Washington DC-area mayor traces success back to Mississippi upbringing

Published 6:09 am Sunday, February 13, 2022

Growing up in Prairie the baby of nine children, Cashenna Cross has lived out a life full of accomplishments through local schools to the North Atlantic Treaty Organization (NATO) by way of the U.S. Air Force.

Last August, she began her next turnkey moment in life by being elected mayor of Glenarden, Maryland, which is part of metropolitan Washington, D.C. Even though it’s a far cry from a simple life growing up in the country, she harps on the support and influence growing up in Prairie and Aberdeen had on her life.

“All things work together. If you stop putting labels on things, you’re already walking a purpose. For me becoming mayor, I have been walking in that purpose from a little bitty child – serving, delivering, assessing, stepping outside of the box, taking a hit but not letting that destroy me. You need all of that to run a city,” Cross said.

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The 1992 Aberdeen High School graduate was a member of the Hall of Fame, president of the student body, Miss AHS and lettered in sports.

She said singing in the church choir at Mt. Nebo M.B. Church, being a member of groups such as the Girl Scouts, 4-H and Girls State helped reinforce her drive to be a community leader and set a path towards her goals, which included being an attorney and seeing the world.

“I’ve always approached every opportunity with an expectation, always expecting it to be good,” she said. “For me growing up, that’s kind of where I lived.

“When I came through Monroe County, that’s what was imparted in me – always believe in yourself and believe in the possibility that you could be, and that’s the driving force that fueled me and that came from my parents.”

While a student, she said the community rallied behind the youth and invested in children, which also helped her future ambitions.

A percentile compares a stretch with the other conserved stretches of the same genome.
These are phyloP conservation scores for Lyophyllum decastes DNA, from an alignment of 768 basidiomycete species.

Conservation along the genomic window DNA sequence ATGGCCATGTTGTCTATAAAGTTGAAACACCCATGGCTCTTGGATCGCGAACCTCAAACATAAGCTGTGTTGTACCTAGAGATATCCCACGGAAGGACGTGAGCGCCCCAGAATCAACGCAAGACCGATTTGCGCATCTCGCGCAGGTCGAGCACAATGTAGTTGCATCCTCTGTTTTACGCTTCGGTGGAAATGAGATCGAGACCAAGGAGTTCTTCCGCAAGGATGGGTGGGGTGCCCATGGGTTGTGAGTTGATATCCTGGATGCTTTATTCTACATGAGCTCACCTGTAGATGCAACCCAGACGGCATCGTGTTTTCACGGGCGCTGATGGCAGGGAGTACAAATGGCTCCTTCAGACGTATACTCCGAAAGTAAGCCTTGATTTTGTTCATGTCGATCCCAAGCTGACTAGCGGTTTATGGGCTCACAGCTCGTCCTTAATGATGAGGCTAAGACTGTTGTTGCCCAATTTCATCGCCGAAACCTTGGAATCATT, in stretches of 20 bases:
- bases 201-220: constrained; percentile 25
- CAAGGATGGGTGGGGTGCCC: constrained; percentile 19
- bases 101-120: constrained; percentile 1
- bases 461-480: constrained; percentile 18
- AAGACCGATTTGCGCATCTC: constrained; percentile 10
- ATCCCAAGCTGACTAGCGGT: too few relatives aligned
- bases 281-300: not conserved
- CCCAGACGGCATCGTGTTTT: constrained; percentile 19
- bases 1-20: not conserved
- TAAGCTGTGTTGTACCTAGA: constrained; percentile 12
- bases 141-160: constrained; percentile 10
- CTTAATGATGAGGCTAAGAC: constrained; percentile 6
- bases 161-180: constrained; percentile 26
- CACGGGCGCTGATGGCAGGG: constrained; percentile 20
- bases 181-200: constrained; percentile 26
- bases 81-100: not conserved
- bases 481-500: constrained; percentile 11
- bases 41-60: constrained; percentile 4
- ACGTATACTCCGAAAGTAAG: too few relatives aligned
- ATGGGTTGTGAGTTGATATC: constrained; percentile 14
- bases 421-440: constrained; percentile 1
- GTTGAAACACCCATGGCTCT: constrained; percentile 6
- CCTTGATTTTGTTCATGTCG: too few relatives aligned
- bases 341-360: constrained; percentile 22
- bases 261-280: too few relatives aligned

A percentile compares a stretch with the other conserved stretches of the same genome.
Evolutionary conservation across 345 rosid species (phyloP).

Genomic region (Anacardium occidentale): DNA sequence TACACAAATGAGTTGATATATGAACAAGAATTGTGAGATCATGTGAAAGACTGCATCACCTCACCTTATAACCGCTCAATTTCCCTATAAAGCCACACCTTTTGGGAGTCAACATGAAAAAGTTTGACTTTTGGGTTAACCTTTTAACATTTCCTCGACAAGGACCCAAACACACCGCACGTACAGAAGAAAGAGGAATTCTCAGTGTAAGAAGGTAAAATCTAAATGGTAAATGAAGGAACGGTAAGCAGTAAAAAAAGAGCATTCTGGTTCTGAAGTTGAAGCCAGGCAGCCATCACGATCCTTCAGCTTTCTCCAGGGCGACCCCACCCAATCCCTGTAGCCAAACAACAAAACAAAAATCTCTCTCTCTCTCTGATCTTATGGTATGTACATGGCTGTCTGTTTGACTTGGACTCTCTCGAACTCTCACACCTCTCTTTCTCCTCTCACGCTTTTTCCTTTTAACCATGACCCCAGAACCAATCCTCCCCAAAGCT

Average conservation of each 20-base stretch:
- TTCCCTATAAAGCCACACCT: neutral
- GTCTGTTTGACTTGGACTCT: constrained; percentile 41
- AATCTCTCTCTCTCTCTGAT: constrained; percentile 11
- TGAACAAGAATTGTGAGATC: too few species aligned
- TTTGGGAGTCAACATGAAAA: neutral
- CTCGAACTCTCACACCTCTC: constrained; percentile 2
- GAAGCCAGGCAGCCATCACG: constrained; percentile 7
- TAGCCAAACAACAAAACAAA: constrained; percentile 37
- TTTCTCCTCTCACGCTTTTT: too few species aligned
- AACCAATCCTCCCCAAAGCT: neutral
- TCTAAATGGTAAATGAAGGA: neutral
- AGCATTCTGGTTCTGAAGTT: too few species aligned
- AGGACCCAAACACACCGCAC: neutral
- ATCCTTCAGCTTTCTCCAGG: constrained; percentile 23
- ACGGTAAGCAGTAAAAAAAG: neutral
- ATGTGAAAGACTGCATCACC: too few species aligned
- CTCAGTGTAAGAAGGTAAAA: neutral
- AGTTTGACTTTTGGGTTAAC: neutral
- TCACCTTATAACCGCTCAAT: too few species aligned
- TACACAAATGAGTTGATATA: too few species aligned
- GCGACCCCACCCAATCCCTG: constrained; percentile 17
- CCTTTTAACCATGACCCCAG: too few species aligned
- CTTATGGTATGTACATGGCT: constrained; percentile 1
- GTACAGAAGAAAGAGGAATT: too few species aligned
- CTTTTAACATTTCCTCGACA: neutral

“I always saw Aberdeen as the leaping point to people doing great things,” she said. “You can never discount what a mentor does for you and you can never discount someone who imparts something in you, and Aberdeen was full of that when I came through.”

Following high school graduation, she attended Itawamba Community College and was the president of the student body and the school’s second Black homecoming queen in a unified election.

After transferring to Mississippi State University, she joined the modeling squad and ultimately the Air Force ROTC, choosing to challenge herself by applying to be an intelligence officer.

“At the time, there weren’t a lot of people in intelligence that looked like me. There weren’t many African-Americans and there were very few girls that looked like me, so I said, ‘Good. Give me that one,’” Cross said.

The experience laid the foundation to fulfill her goal of seeing the world.


After enlisting in the Air Force, Cross interviewed for the Judge Advocates General’s Corps but was rejected, which was a crushing moment since it aligned with her goal in law. However, she believes in timing.

Pursuing intelligence school, she graduated top of her class and soon began understanding the endless possibilities of a whole new world through the Air Force.

She served in the military from 1998 to 2018, and one of the many lasting memories was being selected as a vocalist for the branch’s Tops in Blue touring ensemble.

“It gave me another aspect where Prairie set the stage. I grew up in a church where we sang loud and proud and marched in in a row. When I talk about energy and driving force, Tops in Blue is another humbling experience. It’s all humanitarian support. We go where the troops are – from the lowest depths where you only have an outpost to big cities where several thousands of troops are there. We went because we brought that energy, that piece of America to them,” Cross said.

She was part of a 118-show tour and was in Spain at the time of the Sept. 11 terrorist attacks.

“That was the moment that made us understand how vulnerable life really was and how much more we were going to have to be, as a country, to become better planners and innovative in our technology,” she said. “That was the moment in the Air Force that told me I was going to do 20 years.”